Important stuff.

In the study is a great cardboard carton of board games, some probably missing essential playing pieces. I will have to check them all.
There's Monopoly.
My experience of Monopoly is that it goes on far too long and brings out the worst in competitive people. A board game that very quickly becomes a bored game for me. Monopoly can go to a charity shop, and so can many of the others, except for Pictionary, which is funny and fast and not very competitive unless you really want it to be.
I look at Escape From Atlantis, complete with its Atlantean Swirler, six each of sharks, sea-monsters, octopuses and dolphins, twelve boats with sails, 37 different plastic sections to build an island, and no less than 48 Atlantean tribesmen in four different colours. The little tribesmen must escape the sinking island and get to the safety of the coral reef, through a sea laced with danger.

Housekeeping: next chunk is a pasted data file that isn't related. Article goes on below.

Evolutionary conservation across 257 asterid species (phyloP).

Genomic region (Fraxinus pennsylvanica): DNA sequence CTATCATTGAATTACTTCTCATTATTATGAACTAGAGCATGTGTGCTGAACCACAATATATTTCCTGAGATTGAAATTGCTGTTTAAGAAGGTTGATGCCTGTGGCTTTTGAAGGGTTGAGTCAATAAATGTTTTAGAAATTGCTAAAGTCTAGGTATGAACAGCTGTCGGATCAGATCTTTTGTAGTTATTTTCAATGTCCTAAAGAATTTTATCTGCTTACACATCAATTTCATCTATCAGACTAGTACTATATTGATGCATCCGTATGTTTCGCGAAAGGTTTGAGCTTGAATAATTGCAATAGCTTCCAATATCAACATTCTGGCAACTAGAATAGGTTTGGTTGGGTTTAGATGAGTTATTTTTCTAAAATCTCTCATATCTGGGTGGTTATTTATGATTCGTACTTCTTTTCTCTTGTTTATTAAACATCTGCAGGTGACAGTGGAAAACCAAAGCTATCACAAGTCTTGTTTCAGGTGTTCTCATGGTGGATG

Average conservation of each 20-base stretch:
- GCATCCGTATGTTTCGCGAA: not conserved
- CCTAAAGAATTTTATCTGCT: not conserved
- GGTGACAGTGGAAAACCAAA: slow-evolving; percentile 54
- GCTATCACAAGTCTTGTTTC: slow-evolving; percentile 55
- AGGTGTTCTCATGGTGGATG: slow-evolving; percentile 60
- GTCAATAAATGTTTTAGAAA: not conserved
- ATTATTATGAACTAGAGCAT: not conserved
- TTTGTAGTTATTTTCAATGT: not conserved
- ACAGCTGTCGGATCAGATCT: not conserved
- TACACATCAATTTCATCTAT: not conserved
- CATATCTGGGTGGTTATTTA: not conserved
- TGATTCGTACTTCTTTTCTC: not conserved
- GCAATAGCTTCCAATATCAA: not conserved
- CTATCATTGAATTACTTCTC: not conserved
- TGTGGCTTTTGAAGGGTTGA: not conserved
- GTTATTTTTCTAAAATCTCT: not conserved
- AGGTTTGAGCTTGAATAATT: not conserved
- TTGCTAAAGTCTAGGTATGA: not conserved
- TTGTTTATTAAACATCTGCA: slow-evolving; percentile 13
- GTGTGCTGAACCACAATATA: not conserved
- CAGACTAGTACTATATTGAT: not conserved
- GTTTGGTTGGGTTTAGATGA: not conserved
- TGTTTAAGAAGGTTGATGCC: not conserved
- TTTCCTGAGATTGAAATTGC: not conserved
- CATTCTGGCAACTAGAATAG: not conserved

Ah, the memories.... of wet afternoons in the caravan when it took half an hour just to set up the board, and less than a second for a frustrated loser to kick the table and collapse the lot.
Atlantis must stay, and Jenga and Scrabble even though I now play Scrabble on-line (anyone want to play?). There are a few other interesting things, when I look again. Othello is good, and someone might fancy Trivial Pursuit again one day.

The carton becomes marginally lighter,
The books, of course, are a different matter. What I will do is look at each one before I decide if it goes back on a shelf in the freshly decorated room or, possibly, to a charity shop.
Possibly.

Then there are the jigsaws. There are a couple by Thomas Kincade, Painter of Light with fiendishly complex villages and harbours full of twinkly lamplight. I do not like to be defeated by a jigsaw, so I might keep them for when the weather is too bad for me to get into the garden.......